Last Chance to Paint

Last Chance to Paint - children around the globe recognised for their conservation art

International wildlife charity Born Free is delighted to announce the winners of the Last Chance to Paint Awards1.

With 27 children and a primary school group being selected as the winners from varying age categories (3-5, 6-8, 9-12,13-16, Group, and Tribal) they represented countries across the globe including the UK, Hong Kong, Borneo, and Brazil.

Launched in September 2019, led by UK contemporary artist John Dyer and in collaboration with the Eden Project and Born Free, school children were invited to submit their own piece of art inspired by the environment. It was part of a wider Last Chance to Paint project with primary schools throughout the UK, and further afield, offering pupils the chance to explore tribal culture, interact with John and learn about the rainforest. So far John has painted live with the Yawanawá tribe in the Amazon rainforest of Brazil (Chapter 1: Procreate Spirit of the Rainforest) and visited critically endangered Bornean orangutans (Chapter 2: Innova Art Person of the Forest). The project aims to encourage children to form a personal connection to an endangered environment and the wildlife that lives there.

The competition received over 400 entries but it was up to the judges - Virginia McKenna OBE (Co-Founder of Born Free), John Dyer (Artist in Residence for the Eden project & Founder of Last Chance to Paint), Sir Tim Smit KBE (Co-Founder of the Eden Project), Kate Stephenson (Education Editor for National Geographic Kids Magazine), and Matilda Gollon (International Marketing Manager at the competition’s sponsors Zazzle) to pick the winners.

Chi - Aged 15 - School of Creativity - Hong Kong

The winners each received a selection of personalised gifts from the competition’s sponsors Zazzle (www.zazzle.co.uk), custom made with their own artwork, along with a Born Free goodie bag and a signed print from artist John Dyer, courtesy of The John Dyer Gallery.

“Making Art is one of the fundamental things that makes us human and it is built into us all”, explained John Dyer. “Humans have celebrated and recorded what is important in the natural world for tens of thousands of years and it is still a powerful and personal way to connect to the world around us and what we all stand to lose. I’m thrilled to see so many young artists, from all over the world, taking the time to celebrate the beauty and wonder of the Amazon and Borneo rainforests.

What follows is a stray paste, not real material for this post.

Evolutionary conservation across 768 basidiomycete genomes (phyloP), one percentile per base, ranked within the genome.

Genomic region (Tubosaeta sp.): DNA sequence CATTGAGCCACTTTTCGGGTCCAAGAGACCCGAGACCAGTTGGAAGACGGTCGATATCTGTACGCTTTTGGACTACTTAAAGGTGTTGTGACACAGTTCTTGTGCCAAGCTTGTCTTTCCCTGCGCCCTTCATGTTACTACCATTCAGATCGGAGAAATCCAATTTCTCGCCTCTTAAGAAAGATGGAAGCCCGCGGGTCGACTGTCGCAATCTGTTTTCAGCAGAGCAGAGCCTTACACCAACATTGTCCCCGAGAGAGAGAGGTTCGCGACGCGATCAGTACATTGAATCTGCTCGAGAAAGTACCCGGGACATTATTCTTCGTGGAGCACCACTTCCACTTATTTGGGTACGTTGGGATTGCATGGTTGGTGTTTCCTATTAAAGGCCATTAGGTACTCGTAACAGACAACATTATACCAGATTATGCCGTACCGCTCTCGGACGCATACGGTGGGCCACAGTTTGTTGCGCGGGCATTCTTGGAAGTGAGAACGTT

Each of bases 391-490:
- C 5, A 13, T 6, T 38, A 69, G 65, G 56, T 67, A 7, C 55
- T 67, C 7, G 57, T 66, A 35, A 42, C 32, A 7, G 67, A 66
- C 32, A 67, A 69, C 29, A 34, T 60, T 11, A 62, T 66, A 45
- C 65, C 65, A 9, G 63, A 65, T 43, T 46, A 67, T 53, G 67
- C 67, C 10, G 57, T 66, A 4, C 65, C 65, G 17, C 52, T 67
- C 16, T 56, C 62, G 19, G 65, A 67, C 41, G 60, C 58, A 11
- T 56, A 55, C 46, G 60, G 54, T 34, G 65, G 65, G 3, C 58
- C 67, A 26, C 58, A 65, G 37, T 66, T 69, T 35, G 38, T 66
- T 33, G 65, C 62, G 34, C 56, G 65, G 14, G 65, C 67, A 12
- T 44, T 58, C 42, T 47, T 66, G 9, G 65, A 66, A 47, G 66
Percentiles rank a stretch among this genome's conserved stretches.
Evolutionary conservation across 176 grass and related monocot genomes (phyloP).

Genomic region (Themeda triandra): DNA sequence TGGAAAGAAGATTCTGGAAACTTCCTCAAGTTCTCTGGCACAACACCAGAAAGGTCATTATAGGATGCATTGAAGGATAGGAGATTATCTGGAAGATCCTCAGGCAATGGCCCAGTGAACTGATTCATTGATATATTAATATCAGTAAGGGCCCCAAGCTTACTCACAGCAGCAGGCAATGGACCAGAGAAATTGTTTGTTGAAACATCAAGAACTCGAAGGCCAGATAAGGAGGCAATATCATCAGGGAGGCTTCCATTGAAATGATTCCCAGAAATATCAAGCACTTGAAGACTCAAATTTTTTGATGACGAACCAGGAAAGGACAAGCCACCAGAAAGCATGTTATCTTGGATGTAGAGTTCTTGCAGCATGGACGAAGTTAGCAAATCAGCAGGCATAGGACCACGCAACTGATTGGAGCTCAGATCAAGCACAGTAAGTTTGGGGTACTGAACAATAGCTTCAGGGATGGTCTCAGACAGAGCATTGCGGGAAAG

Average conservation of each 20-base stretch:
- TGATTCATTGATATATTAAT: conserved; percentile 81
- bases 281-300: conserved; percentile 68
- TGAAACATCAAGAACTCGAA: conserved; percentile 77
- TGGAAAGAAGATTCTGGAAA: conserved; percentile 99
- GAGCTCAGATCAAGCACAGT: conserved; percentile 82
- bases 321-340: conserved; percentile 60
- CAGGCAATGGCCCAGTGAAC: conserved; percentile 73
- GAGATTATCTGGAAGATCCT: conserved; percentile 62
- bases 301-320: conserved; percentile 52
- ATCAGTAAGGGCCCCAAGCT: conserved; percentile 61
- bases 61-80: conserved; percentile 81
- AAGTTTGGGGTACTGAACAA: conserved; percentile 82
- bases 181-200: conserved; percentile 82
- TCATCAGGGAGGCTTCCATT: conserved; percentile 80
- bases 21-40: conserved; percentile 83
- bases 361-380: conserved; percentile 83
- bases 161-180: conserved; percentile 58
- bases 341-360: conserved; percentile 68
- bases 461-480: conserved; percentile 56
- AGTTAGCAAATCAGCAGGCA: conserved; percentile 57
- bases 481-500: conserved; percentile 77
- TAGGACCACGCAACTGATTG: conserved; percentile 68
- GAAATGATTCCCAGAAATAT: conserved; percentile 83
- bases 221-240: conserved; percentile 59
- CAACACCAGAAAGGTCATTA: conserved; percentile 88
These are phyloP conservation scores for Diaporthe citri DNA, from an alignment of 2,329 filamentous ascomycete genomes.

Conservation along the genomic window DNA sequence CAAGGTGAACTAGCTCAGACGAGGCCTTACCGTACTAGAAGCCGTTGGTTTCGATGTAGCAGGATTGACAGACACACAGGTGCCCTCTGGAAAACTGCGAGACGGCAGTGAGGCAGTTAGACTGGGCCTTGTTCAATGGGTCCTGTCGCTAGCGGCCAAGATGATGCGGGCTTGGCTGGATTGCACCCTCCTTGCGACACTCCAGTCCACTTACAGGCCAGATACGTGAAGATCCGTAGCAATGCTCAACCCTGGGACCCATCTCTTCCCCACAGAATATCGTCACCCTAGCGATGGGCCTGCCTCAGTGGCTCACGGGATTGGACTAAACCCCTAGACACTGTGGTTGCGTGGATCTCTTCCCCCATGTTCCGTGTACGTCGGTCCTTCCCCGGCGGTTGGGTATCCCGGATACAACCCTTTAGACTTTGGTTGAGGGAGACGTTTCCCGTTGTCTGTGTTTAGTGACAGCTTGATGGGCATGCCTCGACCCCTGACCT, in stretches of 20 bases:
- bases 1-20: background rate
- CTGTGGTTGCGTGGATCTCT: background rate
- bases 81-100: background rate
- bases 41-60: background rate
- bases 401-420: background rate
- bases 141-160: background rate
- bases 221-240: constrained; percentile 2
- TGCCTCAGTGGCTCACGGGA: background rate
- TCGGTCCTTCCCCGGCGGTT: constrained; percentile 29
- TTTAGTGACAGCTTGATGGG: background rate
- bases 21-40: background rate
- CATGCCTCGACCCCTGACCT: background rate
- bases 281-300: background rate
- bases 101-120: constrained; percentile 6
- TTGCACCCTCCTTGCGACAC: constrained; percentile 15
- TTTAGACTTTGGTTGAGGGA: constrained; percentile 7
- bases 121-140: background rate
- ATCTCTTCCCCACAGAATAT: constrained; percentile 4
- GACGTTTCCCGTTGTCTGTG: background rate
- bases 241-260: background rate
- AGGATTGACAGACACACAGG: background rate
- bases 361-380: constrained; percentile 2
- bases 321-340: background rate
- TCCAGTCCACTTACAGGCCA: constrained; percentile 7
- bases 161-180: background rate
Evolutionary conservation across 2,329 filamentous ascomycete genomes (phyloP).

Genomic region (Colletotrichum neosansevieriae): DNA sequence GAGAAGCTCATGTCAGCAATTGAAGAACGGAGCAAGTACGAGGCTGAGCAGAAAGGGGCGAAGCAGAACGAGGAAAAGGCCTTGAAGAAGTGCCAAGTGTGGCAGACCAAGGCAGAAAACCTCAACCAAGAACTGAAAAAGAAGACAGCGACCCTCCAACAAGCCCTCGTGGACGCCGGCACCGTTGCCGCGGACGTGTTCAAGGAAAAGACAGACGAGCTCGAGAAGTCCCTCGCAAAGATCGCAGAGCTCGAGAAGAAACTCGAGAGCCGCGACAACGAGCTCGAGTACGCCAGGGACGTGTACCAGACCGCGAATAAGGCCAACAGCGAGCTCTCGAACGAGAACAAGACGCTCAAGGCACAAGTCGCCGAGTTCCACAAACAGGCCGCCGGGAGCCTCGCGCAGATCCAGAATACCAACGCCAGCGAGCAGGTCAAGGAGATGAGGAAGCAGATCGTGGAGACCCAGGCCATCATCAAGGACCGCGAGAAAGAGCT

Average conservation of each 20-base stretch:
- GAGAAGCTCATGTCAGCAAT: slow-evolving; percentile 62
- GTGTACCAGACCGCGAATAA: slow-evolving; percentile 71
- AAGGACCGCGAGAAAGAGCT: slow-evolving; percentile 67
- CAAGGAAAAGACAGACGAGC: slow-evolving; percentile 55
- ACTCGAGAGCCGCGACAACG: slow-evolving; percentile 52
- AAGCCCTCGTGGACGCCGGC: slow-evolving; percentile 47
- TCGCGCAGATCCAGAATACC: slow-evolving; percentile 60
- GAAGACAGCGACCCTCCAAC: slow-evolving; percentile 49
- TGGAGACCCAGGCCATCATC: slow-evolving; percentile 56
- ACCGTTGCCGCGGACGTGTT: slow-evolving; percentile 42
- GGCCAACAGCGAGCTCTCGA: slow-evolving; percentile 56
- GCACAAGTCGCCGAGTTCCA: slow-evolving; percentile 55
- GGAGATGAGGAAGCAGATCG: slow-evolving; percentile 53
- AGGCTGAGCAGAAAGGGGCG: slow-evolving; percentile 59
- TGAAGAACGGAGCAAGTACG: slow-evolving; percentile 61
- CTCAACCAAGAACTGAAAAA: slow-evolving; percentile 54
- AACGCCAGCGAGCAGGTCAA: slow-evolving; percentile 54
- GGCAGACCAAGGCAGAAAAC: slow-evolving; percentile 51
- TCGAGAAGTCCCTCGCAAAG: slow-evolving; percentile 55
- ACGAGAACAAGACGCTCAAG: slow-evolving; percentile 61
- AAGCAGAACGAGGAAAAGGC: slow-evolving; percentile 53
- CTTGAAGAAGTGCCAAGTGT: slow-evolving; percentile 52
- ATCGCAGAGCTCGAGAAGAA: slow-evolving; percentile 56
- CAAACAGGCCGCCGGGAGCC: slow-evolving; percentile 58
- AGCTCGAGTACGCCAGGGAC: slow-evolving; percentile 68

“Our Last Chance to Paint judges have selected a stunning variety of work that showcases children’s art from the Yawanawá tribe in the Amazon and the Penan tribe in Borneo alongside art from China, the UK and the United Arab Emirates. Exquisite watercolours, vibrant wax resists, acrylic canvas, poster paints and collage have all been used to great effect and I am thrilled at the standard of the work and proud to celebrate the children’s art and their response to Last Chance to Paint.”

Lowen - Aged 5 - Orangutans in the forest - UK

Virginia McKenna, added: “All my life I have been in awe of artists. Young or old, it makes no difference. The ability, with paintbrush or pencil, to bring a person, an animal, or a scene to life, is simply magic! How fortunate we are to see these fascinating images, created by such talented young people- for me they are all winners.”

The winners’ creations, and every piece of art submitted, have been uploaded to www.worldgallery.online where the Last Chance to Paint team is working to build the world’s largest online art gallery of children’s work that celebrates and highlights what we all stand to lose in the natural world.

The next Last Chance to Paint project will focus on Kenya. From Maasai communities to threatened rhinos, elephants and lions Last Chance to Paint: Precious Africa will share and capture the spirit of this amazing country through the people, plants and animals that call it home.

For more information, visit www.lastchancetopaint.com or call Born Free’s Head of Education, Laura Gosset, on 01403 240170.

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